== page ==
HBO’s new TV series Silicon Valley has gotten favorable reviews even from the object of its humor: the SF Bay Area start-up ecosystem. The show is funny, almost satirical, and very revealing: It exposes the non-existent project management skills of celebrated young entrepreneurs. Based on the episodes shown so far, it will be a miracle if Pied Piper, the company founded by Richard Hendricks, the series’ anti-hero, ever gets its product to market.
Whether you’re an entrepreneur, an “intrapreneur” trying to inspire innovation in a corporate team, or someone who simply wants to get a product out the door, you can probably take away dozens of lessons from this series — mostly about what not to do. Three big lessons stand out to me, and even if you never watch the show, you might want to take them to heart.
Richard, the shy founder, has an idea for an audio compression application that also protects against copyright infringement. He lives in an incubator house in Palo Alto, but also works for a large corporation. Richard shows software to his buddies at the corporation, and they think it is cool.
But no one asks the question, “How much would someone pay for this?” Much less any project plan or cost analysis.
Under the guidance of the incubator’s owner, Richard goes out to raise money, and is successful – unfortunately (I believe). He gets a seed round of $200,000. This is just enough money to make him believe he has a business, but he finds out immediately that he doesn’t; he can’t even deposit the venture capitalist’s check without a corporation and a bank account. Haphazardly and without any sense of process, Richard blunders from episode to episode trying to get ready to accept this funding.
And then he needs a team.
Some of Richard’s housemates also work with him at the large corporation. (It is reminiscent of Google.) Once they hear he’s getting money, his Brogrammer buddies are desperate to jump ship and work for the startup. Richard is happy to have them, so he “hires” them, or rather they hire themselves, forcing him to accept them. No contracts, no offers, no clarity around expectations.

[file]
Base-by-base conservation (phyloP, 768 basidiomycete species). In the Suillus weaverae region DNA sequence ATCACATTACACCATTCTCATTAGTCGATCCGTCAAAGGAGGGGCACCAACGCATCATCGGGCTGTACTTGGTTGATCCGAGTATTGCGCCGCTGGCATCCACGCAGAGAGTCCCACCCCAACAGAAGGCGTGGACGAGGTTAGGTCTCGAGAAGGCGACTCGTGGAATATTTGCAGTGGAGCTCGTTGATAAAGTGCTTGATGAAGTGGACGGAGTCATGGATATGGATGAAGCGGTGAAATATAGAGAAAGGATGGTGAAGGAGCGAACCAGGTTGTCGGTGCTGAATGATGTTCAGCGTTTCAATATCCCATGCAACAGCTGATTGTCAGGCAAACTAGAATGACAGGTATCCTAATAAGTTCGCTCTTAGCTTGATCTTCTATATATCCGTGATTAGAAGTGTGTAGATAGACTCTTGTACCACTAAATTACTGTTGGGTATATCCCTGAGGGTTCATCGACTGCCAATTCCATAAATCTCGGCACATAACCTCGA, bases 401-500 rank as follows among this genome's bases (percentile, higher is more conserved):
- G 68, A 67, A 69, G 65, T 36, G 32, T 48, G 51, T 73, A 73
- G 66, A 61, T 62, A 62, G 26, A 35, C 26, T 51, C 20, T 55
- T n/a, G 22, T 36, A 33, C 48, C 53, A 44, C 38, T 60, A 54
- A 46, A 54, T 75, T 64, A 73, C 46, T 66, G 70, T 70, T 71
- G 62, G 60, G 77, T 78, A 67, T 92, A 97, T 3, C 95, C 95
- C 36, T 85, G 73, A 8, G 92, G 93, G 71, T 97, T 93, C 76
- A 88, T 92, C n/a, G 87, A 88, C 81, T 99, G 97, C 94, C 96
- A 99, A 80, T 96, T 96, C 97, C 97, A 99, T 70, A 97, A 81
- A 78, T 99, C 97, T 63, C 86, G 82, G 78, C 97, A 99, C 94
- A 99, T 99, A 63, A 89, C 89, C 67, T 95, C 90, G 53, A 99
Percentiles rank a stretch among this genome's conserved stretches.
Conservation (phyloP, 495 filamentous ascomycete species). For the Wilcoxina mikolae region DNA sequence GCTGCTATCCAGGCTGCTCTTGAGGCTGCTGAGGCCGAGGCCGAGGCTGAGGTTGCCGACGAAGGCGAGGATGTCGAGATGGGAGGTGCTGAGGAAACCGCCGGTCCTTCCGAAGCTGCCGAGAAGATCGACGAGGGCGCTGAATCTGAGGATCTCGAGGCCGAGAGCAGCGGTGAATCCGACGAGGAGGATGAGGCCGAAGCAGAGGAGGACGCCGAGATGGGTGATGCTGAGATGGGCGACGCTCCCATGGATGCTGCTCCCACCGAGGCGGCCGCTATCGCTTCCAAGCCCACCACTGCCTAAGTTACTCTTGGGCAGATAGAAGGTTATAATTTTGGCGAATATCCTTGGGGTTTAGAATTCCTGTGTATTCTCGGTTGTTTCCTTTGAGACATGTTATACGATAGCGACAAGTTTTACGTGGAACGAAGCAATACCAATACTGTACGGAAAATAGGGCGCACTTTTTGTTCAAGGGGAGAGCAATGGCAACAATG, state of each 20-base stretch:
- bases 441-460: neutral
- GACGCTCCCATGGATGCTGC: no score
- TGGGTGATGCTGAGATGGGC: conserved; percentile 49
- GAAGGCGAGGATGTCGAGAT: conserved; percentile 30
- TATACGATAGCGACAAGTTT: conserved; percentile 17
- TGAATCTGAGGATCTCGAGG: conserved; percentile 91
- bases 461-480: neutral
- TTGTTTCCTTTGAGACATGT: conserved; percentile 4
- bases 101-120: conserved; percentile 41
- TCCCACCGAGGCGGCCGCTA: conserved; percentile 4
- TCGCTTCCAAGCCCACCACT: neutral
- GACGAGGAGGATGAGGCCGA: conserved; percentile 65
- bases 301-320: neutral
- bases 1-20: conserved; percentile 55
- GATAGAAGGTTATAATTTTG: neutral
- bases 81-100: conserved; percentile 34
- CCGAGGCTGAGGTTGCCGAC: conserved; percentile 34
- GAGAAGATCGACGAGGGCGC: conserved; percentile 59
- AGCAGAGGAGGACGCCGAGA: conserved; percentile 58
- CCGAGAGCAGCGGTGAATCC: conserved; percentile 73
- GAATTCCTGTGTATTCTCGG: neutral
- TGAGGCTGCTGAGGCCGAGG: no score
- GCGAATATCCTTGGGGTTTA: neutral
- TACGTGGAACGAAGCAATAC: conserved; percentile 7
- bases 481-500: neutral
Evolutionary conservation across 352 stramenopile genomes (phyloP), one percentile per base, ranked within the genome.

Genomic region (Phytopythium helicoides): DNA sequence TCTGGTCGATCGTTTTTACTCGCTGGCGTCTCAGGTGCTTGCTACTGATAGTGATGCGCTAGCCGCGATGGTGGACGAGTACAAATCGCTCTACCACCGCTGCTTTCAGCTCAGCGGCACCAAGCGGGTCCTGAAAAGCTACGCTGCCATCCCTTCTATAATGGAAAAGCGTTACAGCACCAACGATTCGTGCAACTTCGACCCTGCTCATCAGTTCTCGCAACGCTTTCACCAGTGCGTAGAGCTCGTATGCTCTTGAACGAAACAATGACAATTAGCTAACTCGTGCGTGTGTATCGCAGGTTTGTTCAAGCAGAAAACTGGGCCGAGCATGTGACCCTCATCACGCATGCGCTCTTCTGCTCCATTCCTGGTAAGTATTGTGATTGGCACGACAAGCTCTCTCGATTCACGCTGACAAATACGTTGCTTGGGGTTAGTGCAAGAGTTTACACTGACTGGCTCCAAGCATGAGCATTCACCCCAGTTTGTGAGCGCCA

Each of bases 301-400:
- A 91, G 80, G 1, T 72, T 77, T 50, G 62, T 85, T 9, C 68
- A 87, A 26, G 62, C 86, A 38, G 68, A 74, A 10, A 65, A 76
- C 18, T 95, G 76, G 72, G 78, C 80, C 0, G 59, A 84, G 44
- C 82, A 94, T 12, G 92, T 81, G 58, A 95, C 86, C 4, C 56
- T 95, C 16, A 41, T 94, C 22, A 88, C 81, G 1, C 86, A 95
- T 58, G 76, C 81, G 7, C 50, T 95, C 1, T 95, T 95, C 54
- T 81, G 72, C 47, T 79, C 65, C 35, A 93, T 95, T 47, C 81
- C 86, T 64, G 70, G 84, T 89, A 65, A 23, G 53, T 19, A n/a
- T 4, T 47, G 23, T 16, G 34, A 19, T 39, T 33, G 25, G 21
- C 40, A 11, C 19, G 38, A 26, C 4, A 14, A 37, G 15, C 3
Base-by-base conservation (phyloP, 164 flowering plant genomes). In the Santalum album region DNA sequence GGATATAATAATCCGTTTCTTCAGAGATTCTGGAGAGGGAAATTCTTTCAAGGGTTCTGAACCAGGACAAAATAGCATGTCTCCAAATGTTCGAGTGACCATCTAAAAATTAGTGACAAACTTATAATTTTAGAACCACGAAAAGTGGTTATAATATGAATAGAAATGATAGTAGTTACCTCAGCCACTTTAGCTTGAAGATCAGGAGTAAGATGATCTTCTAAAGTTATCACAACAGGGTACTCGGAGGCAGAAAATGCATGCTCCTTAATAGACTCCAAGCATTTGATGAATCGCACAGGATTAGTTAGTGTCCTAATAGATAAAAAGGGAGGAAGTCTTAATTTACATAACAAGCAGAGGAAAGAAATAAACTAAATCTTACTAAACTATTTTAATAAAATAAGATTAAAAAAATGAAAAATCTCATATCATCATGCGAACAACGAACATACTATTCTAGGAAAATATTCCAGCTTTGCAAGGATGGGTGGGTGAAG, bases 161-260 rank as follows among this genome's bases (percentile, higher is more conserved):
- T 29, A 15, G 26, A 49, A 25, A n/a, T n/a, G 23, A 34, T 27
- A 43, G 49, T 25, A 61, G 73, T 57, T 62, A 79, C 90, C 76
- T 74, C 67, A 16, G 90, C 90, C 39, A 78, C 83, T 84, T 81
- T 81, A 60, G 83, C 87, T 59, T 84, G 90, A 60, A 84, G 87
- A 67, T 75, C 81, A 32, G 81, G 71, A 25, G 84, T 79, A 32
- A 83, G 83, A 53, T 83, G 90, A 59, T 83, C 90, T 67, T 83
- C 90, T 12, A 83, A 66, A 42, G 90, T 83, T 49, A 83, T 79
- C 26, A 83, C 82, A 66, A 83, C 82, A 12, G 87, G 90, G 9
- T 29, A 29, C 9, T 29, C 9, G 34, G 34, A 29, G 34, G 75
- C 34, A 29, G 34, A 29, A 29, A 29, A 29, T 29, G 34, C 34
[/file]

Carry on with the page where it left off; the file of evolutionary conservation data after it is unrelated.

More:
No wonder the buddies do not see him as a leader, and they don’t feel they have to work very hard for him. They don’t have job descriptions, and he has a hard time figuring out where each one fits. Worse, he has to get rid of one person who isn’t needed on the team. (Fortunately, the kid gets a really good job offer from the large corporation to do nothing for $600,000 a year, or Richard would be in an HR nightmare.)
It takes until episode 5 for Richard to realize that if the product is ever going to launch, he has to resort to some systematic method to get it built. It can’t just be fun and games.
So he and his business advisor decide on Scrum, a well-known software development method that can (among its other virtues) get people who are loners to work together toward a common goal. That would be a good idea – if it were the right process for the team. Scrum is a pretty non-invasive and inclusive project management methodology. But the Silicon Valley team groans when it is introduced. It’s supposed to let teams self-organize with daily communication and yellow post-it notes. But the power of scrum comes from allowing the software team to interact with customers and respond to their needs, and Pied Piper’s product has yet to see a customer.
And here's one more management lesson...from our interview with Kumail Nanjinai himeself, who plays Dinesh on Silicon Valley.
These are the first lessons I see from the TV show, and I’m looking forward to upcoming episodes to garner more. Which takeaways do you think can help your team?